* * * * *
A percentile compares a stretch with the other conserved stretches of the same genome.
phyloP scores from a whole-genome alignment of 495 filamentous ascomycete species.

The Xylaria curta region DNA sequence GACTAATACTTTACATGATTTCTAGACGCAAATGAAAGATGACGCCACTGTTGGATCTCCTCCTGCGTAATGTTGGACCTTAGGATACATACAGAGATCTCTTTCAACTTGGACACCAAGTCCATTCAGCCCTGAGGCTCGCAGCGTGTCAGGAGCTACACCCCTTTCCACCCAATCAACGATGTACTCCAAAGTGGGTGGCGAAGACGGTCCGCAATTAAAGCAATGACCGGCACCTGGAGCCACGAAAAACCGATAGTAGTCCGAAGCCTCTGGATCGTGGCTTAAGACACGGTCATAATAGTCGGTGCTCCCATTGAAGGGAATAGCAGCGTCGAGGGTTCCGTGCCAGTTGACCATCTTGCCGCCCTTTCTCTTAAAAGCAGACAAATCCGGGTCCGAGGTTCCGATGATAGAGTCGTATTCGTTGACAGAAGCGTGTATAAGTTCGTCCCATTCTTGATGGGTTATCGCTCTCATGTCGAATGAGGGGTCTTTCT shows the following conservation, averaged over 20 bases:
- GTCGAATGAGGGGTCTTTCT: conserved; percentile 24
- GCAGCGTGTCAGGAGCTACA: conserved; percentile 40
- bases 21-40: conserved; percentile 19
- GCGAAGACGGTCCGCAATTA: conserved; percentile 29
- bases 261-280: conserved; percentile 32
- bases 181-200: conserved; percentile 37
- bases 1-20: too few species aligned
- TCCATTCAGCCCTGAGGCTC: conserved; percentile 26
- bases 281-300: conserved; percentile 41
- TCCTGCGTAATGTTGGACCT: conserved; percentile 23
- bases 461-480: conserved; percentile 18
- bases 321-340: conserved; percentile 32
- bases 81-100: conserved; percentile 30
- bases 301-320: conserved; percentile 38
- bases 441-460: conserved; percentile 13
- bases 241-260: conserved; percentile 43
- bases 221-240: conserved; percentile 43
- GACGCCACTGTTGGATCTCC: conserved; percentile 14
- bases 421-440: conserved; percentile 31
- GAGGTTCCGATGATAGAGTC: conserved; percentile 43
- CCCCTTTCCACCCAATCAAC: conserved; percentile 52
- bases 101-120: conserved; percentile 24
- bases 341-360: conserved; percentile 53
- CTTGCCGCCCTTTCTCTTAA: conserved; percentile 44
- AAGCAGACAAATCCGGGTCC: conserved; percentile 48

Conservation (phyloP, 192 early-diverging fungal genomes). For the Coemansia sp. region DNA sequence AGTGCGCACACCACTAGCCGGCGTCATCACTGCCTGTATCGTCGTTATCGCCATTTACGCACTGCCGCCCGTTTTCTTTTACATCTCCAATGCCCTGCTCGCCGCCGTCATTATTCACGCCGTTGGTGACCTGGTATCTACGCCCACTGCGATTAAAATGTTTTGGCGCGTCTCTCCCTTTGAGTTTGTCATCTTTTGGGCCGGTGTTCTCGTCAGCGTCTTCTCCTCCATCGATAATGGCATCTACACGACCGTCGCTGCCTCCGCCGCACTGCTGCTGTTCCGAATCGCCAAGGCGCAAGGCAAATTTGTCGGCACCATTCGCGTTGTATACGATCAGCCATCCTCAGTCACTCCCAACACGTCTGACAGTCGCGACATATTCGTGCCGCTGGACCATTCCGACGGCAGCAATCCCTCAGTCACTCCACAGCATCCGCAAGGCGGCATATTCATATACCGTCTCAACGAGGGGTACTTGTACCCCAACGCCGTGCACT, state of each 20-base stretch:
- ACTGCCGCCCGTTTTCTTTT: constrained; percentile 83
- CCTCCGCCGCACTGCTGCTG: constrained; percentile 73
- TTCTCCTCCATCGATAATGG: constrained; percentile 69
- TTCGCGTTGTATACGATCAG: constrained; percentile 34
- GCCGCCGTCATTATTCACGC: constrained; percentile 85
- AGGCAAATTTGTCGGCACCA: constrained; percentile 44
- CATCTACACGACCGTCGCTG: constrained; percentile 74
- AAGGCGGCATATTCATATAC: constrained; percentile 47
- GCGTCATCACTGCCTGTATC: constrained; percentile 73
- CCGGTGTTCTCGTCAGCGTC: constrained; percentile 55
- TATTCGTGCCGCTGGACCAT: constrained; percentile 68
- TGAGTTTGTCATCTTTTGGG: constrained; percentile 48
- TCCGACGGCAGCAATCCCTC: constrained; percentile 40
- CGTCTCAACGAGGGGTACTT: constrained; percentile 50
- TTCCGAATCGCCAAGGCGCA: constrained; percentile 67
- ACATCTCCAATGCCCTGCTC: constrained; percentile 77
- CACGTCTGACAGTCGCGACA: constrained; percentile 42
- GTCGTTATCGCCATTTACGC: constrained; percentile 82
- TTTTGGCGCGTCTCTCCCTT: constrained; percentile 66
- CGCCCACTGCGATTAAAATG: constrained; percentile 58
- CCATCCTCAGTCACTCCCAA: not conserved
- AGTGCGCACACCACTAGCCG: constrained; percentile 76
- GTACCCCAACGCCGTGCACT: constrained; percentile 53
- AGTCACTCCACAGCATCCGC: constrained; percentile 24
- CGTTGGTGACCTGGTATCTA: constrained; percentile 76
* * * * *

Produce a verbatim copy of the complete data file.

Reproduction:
A percentile compares a stretch with the other conserved stretches of the same genome.
phyloP scores from a whole-genome alignment of 495 filamentous ascomycete species.

The Xylaria curta region DNA sequence GACTAATACTTTACATGATTTCTAGACGCAAATGAAAGATGACGCCACTGTTGGATCTCCTCCTGCGTAATGTTGGACCTTAGGATACATACAGAGATCTCTTTCAACTTGGACACCAAGTCCATTCAGCCCTGAGGCTCGCAGCGTGTCAGGAGCTACACCCCTTTCCACCCAATCAACGATGTACTCCAAAGTGGGTGGCGAAGACGGTCCGCAATTAAAGCAATGACCGGCACCTGGAGCCACGAAAAACCGATAGTAGTCCGAAGCCTCTGGATCGTGGCTTAAGACACGGTCATAATAGTCGGTGCTCCCATTGAAGGGAATAGCAGCGTCGAGGGTTCCGTGCCAGTTGACCATCTTGCCGCCCTTTCTCTTAAAAGCAGACAAATCCGGGTCCGAGGTTCCGATGATAGAGTCGTATTCGTTGACAGAAGCGTGTATAAGTTCGTCCCATTCTTGATGGGTTATCGCTCTCATGTCGAATGAGGGGTCTTTCT shows the following conservation, averaged over 20 bases:
- GTCGAATGAGGGGTCTTTCT: conserved; percentile 24
- GCAGCGTGTCAGGAGCTACA: conserved; percentile 40
- bases 21-40: conserved; percentile 19
- GCGAAGACGGTCCGCAATTA: conserved; percentile 29
- bases 261-280: conserved; percentile 32
- bases 181-200: conserved; percentile 37
- bases 1-20: too few species aligned
- TCCATTCAGCCCTGAGGCTC: conserved; percentile 26
- bases 281-300: conserved; percentile 41
- TCCTGCGTAATGTTGGACCT: conserved; percentile 23
- bases 461-480: conserved; percentile 18
- bases 321-340: conserved; percentile 32
- bases 81-100: conserved; percentile 30
- bases 301-320: conserved; percentile 38
- bases 441-460: conserved; percentile 13
- bases 241-260: conserved; percentile 43
- bases 221-240: conserved; percentile 43
- GACGCCACTGTTGGATCTCC: conserved; percentile 14
- bases 421-440: conserved; percentile 31
- GAGGTTCCGATGATAGAGTC: conserved; percentile 43
- CCCCTTTCCACCCAATCAAC: conserved; percentile 52
- bases 101-120: conserved; percentile 24
- bases 341-360: conserved; percentile 53
- CTTGCCGCCCTTTCTCTTAA: conserved; percentile 44
- AAGCAGACAAATCCGGGTCC: conserved; percentile 48

Conservation (phyloP, 192 early-diverging fungal genomes). For the Coemansia sp. region DNA sequence AGTGCGCACACCACTAGCCGGCGTCATCACTGCCTGTATCGTCGTTATCGCCATTTACGCACTGCCGCCCGTTTTCTTTTACATCTCCAATGCCCTGCTCGCCGCCGTCATTATTCACGCCGTTGGTGACCTGGTATCTACGCCCACTGCGATTAAAATGTTTTGGCGCGTCTCTCCCTTTGAGTTTGTCATCTTTTGGGCCGGTGTTCTCGTCAGCGTCTTCTCCTCCATCGATAATGGCATCTACACGACCGTCGCTGCCTCCGCCGCACTGCTGCTGTTCCGAATCGCCAAGGCGCAAGGCAAATTTGTCGGCACCATTCGCGTTGTATACGATCAGCCATCCTCAGTCACTCCCAACACGTCTGACAGTCGCGACATATTCGTGCCGCTGGACCATTCCGACGGCAGCAATCCCTCAGTCACTCCACAGCATCCGCAAGGCGGCATATTCATATACCGTCTCAACGAGGGGTACTTGTACCCCAACGCCGTGCACT, state of each 20-base stretch:
- ACTGCCGCCCGTTTTCTTTT: constrained; percentile 83
- CCTCCGCCGCACTGCTGCTG: constrained; percentile 73
- TTCTCCTCCATCGATAATGG: constrained; percentile 69
- TTCGCGTTGTATACGATCAG: constrained; percentile 34
- GCCGCCGTCATTATTCACGC: constrained; percentile 85
- AGGCAAATTTGTCGGCACCA: constrained; percentile 44
- CATCTACACGACCGTCGCTG: constrained; percentile 74
- AAGGCGGCATATTCATATAC: constrained; percentile 47
- GCGTCATCACTGCCTGTATC: constrained; percentile 73
- CCGGTGTTCTCGTCAGCGTC: constrained; percentile 55
- TATTCGTGCCGCTGGACCAT: constrained; percentile 68
- TGAGTTTGTCATCTTTTGGG: constrained; percentile 48
- TCCGACGGCAGCAATCCCTC: constrained; percentile 40
- CGTCTCAACGAGGGGTACTT: constrained; percentile 50
- TTCCGAATCGCCAAGGCGCA: constrained; percentile 67
- ACATCTCCAATGCCCTGCTC: constrained; percentile 77
- CACGTCTGACAGTCGCGACA: constrained; percentile 42
- GTCGTTATCGCCATTTACGC: constrained; percentile 82
- TTTTGGCGCGTCTCTCCCTT: constrained; percentile 66
- CGCCCACTGCGATTAAAATG: constrained; percentile 58
- CCATCCTCAGTCACTCCCAA: not conserved
- AGTGCGCACACCACTAGCCG: constrained; percentile 76
- GTACCCCAACGCCGTGCACT: constrained; percentile 53
- AGTCACTCCACAGCATCCGC: constrained; percentile 24
- CGTTGGTGACCTGGTATCTA: constrained; percentile 76